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U.S. Government Publishes New Insider Threat Program Maturity Framework

National Insider Threat Task Force (NITTF) Releases New Insider Threat Program Maturity Framework

National Insider Threat Task Force (NITTF) Releases New Insider Threat Program Maturity Framework

Some 18 months after WikiLeaks began to publish the Iraq War Logs exfiltrated by Chelsea Manning (at that time, Bradley Manning), President Obama issued a Presidential Memorandum: National Insider Threat Policy and Minimum Standards for Executive Branch Insider Threat Programs Memorandum for the Heads of Executive Departments and Agencies.

“The resulting insider threat capabilities,” it said, “will strengthen the protection of classified information across the executive branch and reinforce our defenses against both adversaries and insiders who misuse their access and endanger our national security.”

It clearly didn’t work. A year later, the Edward Snowden leaks began to appear — and leaks have continued ever since. In 2016, the hacking group known as Shadow Brokers began to leak NSA tools (including the EternalBlue details that were used by WannaCry and NotPetya); but there have been suggestions that the documents were initially leaked to the Shadow Brokers by NSA contractor Hal Martin. 

In 2017, the Vault 7 (CIA files) began to appear. In June 2018, Joshua Adam Schulte — a former employee of first the NSA and then the CIA — was charged with the theft of the classified CIA documents published by WikiLeaks.

On November 1, 2018, the National Insider Threat Task Force (NITTF), operating under the joint leadership of the Attorney General and the Director of National Intelligence, published a new Insider Threat Program Maturity Framework (PDF). The purpose, announced a statement from the Office of the Director of National Intelligence, is “to help executive branch departments and agenciesí insider threat programs advance beyond the Minimum Standards to become more proactive, comprehensive, and better postured to deter, detect, and mitigate insider threat risk.”

The new Framework takes key elements from the Obama ‘minimum standards’ memorandum and enhances and expands them so that departments and agencies (D/As) using them can “garner greater benefits from insider threat program resources, procedures, and processes.” It comprises 19 elements that each identifies an attribute of an advanced Insider Threat Program (InTP). Each element, according to the introduction to the Framework, “provides amplifying information to assist programs in strengthening the effectiveness of the associated minimum standard.”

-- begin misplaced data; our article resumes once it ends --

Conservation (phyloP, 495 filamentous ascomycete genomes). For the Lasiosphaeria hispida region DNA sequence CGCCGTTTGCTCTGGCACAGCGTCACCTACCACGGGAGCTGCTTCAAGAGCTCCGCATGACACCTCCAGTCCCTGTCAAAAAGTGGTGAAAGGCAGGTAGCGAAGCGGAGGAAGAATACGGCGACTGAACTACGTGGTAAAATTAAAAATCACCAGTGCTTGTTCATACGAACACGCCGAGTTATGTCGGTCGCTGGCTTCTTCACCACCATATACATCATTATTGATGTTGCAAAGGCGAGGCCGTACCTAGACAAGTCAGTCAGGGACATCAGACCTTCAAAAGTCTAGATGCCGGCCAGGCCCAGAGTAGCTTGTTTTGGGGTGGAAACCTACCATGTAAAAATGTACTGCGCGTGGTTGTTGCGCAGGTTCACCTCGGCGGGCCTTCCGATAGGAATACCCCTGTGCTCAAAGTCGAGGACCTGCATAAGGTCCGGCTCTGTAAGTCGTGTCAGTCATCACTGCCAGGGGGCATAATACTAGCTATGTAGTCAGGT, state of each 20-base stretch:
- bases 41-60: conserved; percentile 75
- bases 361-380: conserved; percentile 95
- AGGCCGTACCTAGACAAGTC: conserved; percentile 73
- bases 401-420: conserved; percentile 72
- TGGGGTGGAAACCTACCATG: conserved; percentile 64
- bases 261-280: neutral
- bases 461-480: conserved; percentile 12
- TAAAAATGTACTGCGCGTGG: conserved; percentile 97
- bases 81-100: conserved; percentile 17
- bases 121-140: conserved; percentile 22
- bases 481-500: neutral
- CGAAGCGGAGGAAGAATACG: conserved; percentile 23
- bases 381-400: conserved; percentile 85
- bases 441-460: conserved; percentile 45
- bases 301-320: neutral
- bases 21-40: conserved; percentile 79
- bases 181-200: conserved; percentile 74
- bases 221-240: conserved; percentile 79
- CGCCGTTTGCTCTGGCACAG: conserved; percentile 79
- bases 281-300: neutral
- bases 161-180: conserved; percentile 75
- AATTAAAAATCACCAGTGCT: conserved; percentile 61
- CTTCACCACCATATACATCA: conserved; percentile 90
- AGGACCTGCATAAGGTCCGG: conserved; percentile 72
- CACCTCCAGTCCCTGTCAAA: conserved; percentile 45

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This Framework is specifically designed for government departments and agencies, and its primary purpose is to defend national security rather than capitalist IP. D/As are very different in make up, mission and culture to private industry — but private industry has its own potentially larger insider threat to manage. There will be a temptation for private industry to seek to adopt the same framework.

For example, David Wilcox, VP of federal for Dtex Systems, has commented, “The Dtex annual insider threat intelligence report revealed that insider threats are active in all industries, including government. This Framework comes at a pivotal time, when insider threats are on the rise and the damages they cause are increasing. This framework points out key elements for addressing insider threats, which could be used by any industry to reduce related risks.”

Some of the Framework’s elements could certainly be transposed to and used by private industry. Others will need to be approached with caution. For example, the very first element describes “the joint responsibility and commitment of D/A and InTP leadership to develop InTP infrastructure and personnel and promote the importance of addressing the insider threat at a level sufficient to create an effective and enduring Program.”

The third element says, “It is crucial for InTPs in countering the insider threat to maintain compliance with changes in the policy, legal, regulatory, workforce, and technology environments of their D/A. The InTP can remain current through participation in D/A forums involved in policy-making, regulatory developments, and technology infrastructure advances to assess the impact of any changes on Program compliance and effectiveness.”